Diabetes is a disease that ‘currently affects 346 million people worldwide’ (WHO 2011, Diabetes Program, p. 1). The National Health Priority Action Council (NHPAC) highlighted that ‘the direct health care expenditure on diabetes in 2000-01 was $812 million’(NHPAC 2006, p.7). This essay will address the role of health screening and health promotion in regards to diabetes mellitus. It will discuss the topics of morbidity, mortality, and aetiology as well as strategies to reduce incidence and prevalence, current strategies for health promotion, the role of health screening, future planning, and the effectiveness of such strategies. There are a variety of classifications of diabetes, which include Type 1 diabetes, Type 2 diabetes,
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Such research (WHO 2003, p. 2), also highlights that with treatment cardiovascular disease can be prevented in people with type 2 diabetes, before the symptoms arise. Diabetes is diagnosed by deciphering the level of glucose in the blood (WHO 2003, p. 1). Those at high risk or those of a high-risk ethnicity such as Aboriginal or Torres Strait Islander should be tested more frequently (NHPAC 2006). The Australian Diabetes in Pregnancy Society recommends that all pregnant women should be tested for gestational diabetes (NHPAC 2006).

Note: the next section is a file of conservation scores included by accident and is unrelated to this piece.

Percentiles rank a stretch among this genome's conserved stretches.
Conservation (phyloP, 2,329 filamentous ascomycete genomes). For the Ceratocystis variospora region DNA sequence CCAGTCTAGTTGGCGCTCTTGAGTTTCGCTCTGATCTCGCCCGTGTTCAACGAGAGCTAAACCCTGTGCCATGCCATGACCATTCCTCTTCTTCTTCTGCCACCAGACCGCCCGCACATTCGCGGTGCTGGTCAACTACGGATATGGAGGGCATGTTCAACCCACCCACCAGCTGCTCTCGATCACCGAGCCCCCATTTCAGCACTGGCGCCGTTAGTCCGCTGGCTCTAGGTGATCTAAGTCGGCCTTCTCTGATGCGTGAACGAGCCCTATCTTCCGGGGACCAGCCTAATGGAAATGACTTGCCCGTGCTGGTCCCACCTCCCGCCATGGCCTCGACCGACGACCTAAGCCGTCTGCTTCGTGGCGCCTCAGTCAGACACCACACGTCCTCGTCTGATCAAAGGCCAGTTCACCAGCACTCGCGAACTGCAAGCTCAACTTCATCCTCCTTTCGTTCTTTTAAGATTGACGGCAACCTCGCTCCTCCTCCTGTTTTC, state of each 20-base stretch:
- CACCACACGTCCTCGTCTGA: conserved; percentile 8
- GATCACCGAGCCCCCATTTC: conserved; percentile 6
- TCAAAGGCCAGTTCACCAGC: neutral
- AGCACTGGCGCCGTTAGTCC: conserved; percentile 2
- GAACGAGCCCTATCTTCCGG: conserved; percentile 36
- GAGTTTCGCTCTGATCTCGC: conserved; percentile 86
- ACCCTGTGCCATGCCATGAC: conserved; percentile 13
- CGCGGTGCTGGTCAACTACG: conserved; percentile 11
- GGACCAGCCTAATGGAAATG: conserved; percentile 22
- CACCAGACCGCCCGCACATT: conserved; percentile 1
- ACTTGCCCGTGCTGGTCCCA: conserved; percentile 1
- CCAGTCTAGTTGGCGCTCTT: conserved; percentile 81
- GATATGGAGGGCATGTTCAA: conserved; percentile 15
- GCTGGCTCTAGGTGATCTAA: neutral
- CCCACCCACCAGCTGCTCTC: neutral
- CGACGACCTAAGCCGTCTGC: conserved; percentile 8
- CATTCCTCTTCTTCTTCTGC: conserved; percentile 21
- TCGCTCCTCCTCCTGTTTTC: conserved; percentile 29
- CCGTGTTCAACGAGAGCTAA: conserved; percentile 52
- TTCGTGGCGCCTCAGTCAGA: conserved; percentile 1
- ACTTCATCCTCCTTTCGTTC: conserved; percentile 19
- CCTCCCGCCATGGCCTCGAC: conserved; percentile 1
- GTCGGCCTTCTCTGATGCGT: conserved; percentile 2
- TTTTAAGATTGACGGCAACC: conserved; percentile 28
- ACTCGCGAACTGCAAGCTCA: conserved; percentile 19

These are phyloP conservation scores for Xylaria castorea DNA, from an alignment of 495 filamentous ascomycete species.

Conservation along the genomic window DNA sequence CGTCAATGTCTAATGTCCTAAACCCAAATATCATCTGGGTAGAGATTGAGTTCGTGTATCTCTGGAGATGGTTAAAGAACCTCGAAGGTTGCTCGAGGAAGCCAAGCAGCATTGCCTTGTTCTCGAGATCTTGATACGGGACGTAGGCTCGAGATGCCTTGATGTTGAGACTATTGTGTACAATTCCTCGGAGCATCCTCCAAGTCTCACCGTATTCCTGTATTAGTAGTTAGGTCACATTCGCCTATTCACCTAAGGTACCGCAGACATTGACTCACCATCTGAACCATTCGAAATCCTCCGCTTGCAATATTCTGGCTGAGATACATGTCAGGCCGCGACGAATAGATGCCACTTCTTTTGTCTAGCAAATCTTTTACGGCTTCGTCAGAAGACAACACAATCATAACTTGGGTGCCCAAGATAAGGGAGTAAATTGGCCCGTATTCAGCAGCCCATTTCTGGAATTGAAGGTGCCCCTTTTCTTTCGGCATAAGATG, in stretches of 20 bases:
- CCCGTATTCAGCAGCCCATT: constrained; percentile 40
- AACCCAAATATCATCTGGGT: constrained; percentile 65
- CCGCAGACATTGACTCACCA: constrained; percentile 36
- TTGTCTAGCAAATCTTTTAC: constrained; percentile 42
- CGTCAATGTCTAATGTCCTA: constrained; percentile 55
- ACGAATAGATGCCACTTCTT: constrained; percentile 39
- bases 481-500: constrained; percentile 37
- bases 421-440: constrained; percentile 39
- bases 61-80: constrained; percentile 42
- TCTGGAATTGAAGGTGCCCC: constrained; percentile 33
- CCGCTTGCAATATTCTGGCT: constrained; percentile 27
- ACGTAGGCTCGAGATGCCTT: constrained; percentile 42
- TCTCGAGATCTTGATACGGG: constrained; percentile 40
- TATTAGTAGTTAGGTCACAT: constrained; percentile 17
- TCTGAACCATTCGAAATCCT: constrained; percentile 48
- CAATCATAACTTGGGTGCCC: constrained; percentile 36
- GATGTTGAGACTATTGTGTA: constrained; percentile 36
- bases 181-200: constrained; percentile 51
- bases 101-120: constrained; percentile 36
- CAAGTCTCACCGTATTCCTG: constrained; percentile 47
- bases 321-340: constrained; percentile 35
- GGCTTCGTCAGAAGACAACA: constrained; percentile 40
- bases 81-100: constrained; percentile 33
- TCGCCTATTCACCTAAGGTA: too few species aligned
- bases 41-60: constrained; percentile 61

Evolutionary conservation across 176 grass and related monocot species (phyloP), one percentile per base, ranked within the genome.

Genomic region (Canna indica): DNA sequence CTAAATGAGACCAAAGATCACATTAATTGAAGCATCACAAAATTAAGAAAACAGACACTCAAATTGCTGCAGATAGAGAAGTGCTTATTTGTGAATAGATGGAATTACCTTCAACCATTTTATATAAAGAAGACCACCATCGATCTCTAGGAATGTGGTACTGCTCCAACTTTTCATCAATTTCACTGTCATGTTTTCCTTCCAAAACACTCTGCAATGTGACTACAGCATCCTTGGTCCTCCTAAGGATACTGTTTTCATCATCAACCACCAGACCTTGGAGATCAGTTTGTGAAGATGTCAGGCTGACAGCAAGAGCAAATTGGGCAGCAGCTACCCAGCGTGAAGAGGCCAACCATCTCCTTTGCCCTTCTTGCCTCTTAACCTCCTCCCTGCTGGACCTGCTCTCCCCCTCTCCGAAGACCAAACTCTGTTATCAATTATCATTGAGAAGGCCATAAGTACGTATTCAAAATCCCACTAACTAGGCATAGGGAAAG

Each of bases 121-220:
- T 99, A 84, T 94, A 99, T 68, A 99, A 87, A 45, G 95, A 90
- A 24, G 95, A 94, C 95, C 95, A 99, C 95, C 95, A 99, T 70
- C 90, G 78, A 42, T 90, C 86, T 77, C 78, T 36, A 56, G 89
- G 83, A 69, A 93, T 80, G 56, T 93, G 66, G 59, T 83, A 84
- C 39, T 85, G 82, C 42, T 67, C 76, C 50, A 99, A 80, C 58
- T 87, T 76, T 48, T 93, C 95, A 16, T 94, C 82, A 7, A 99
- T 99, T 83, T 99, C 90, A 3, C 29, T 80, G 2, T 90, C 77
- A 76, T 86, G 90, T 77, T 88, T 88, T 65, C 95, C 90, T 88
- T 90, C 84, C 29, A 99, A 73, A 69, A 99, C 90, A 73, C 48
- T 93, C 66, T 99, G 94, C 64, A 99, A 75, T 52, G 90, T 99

Some strategies aimed at health promotion and early detection for diabetes include the National Health Priority Area, the National Diabetes Strategy, the Diabetes Australia Strategic Plan, the National Diabetes Council, the National Chronic Disease Strategy, and Active Australia. The Australian health minister’s action to include diabetes mellitus as ‘one of the five national health priority areas’ would assist in reducing the prevalence and impact of the disease; as well as ‘funding $7.7 million over three years for activities that would improve the awareness and the management of diabetes in Australia’ (Commonwealth of Australia 1999, p.1).
The national diabetes strategy (Commonwealth of Australia 1999, p. 1), was put in place to ‘improve the prevention and management of diabetes in Australia’. The